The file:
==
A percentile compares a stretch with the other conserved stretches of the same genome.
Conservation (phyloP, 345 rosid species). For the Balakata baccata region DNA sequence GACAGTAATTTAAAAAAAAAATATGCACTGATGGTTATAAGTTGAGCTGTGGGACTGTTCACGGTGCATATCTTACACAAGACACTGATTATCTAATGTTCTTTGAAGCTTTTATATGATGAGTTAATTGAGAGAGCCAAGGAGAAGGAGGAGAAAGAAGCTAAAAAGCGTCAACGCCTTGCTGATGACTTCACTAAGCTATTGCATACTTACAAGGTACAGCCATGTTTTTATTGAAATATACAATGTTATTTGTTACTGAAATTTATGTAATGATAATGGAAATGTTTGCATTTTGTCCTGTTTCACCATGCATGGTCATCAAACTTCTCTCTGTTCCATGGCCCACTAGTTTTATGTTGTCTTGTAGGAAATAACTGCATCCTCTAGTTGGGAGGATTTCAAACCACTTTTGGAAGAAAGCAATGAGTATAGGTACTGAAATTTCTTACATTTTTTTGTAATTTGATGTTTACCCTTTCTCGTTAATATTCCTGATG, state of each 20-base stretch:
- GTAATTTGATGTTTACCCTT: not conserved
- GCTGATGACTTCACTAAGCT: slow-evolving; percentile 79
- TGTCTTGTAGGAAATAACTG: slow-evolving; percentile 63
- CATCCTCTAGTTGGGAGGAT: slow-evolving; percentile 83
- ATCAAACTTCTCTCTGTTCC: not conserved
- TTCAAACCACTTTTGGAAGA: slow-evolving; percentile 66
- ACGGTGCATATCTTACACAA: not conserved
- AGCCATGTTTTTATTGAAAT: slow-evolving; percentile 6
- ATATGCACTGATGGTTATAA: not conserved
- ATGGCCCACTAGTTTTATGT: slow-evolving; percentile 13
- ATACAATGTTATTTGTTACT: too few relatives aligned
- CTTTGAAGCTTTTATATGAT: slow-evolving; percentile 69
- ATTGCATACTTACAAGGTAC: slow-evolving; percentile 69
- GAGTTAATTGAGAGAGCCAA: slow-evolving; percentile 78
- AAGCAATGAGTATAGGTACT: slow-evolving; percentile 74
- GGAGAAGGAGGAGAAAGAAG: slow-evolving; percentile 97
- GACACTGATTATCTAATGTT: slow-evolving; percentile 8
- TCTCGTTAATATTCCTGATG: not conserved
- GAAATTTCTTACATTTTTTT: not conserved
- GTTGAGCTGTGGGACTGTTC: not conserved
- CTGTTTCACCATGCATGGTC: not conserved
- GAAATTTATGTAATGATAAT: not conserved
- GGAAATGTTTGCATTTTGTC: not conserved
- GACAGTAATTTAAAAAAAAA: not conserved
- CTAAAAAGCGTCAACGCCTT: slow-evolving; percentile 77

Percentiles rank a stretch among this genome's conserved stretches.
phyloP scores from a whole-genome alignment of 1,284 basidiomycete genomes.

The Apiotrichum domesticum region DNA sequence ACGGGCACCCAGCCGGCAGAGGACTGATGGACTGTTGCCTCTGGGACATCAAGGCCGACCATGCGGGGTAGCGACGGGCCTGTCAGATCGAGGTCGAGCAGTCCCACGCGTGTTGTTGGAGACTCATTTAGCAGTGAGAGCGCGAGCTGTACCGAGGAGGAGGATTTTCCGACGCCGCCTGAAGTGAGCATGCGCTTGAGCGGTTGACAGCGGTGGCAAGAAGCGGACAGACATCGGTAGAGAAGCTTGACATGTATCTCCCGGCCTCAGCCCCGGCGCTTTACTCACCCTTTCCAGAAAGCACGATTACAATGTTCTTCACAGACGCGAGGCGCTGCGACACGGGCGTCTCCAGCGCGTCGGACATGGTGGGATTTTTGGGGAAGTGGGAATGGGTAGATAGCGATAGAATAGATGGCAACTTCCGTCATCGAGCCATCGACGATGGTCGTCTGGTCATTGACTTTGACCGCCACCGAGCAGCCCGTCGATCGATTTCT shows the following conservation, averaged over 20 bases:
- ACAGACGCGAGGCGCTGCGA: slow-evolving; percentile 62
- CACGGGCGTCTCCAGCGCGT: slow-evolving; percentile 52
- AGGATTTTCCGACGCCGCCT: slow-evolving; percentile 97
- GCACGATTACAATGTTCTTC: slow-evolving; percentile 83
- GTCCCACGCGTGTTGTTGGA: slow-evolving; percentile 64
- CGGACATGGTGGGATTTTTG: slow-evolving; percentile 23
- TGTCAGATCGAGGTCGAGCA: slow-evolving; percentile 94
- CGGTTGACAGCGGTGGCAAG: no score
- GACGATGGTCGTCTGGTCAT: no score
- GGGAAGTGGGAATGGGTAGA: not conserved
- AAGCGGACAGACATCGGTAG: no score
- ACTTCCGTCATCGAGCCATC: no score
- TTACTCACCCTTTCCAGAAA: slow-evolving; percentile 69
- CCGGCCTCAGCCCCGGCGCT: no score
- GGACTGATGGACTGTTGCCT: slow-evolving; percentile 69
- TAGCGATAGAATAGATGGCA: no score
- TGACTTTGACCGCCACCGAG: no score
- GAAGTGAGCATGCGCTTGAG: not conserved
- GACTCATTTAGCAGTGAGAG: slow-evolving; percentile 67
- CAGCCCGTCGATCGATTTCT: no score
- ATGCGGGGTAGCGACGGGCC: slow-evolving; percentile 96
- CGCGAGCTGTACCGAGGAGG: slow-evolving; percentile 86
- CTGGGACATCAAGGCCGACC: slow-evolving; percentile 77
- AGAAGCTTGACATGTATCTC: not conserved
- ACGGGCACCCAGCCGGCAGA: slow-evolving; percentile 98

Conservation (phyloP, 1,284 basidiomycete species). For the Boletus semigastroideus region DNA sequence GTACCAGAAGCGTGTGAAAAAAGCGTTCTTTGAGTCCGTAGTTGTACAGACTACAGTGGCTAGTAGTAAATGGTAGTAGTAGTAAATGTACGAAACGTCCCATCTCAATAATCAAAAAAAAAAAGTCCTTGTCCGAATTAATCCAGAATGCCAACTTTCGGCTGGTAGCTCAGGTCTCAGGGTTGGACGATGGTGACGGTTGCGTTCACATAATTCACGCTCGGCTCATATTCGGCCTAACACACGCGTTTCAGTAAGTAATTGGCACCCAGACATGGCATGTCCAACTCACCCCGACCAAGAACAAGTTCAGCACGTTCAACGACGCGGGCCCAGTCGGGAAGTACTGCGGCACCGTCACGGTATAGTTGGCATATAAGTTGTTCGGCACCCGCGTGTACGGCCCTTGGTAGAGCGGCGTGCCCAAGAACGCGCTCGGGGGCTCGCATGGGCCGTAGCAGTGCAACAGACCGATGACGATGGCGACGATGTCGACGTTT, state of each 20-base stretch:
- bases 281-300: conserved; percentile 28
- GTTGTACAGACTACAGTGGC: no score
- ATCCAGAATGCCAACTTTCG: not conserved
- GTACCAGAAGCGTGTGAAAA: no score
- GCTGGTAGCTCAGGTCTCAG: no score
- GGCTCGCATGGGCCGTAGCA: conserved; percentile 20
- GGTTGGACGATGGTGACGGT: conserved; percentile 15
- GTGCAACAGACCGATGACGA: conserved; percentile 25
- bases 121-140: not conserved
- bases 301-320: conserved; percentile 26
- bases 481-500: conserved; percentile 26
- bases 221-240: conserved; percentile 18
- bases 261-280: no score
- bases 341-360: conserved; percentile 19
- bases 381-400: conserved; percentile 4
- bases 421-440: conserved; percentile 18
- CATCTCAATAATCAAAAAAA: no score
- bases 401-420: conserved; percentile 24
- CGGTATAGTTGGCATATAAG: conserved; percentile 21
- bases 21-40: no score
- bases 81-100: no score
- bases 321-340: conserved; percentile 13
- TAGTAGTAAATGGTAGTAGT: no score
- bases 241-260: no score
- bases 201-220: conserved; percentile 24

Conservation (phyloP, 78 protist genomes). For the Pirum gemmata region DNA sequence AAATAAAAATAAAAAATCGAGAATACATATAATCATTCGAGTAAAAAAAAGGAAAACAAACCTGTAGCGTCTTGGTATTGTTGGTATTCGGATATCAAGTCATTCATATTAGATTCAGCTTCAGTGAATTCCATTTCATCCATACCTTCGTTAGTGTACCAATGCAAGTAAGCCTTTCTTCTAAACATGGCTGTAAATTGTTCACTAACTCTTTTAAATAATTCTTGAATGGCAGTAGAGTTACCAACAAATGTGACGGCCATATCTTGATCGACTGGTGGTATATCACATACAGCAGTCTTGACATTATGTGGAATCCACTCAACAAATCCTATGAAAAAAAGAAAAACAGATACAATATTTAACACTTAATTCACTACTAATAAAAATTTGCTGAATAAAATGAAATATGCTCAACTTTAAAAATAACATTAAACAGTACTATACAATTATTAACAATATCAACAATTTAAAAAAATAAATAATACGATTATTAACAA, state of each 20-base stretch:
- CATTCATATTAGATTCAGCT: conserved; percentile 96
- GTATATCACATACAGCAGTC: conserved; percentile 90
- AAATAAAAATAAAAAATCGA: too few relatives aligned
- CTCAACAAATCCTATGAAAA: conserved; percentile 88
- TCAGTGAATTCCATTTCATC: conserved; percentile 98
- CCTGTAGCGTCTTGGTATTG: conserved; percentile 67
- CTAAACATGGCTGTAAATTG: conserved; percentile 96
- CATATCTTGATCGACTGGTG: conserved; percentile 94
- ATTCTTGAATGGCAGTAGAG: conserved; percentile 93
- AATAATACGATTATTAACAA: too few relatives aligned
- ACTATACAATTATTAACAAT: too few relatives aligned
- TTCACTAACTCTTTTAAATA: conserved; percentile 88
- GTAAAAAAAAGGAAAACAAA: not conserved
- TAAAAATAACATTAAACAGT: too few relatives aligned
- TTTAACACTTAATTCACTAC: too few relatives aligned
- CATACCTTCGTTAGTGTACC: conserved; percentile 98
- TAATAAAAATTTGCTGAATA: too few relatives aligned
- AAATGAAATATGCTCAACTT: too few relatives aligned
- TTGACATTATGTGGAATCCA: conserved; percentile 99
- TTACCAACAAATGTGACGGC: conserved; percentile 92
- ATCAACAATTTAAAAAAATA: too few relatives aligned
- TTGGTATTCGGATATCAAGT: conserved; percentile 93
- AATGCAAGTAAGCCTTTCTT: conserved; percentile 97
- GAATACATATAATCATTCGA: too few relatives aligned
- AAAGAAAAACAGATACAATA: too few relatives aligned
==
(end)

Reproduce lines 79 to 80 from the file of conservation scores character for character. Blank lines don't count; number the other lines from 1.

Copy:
- TAGTAGTAAATGGTAGTAGT: no score
- bases 241-260: no score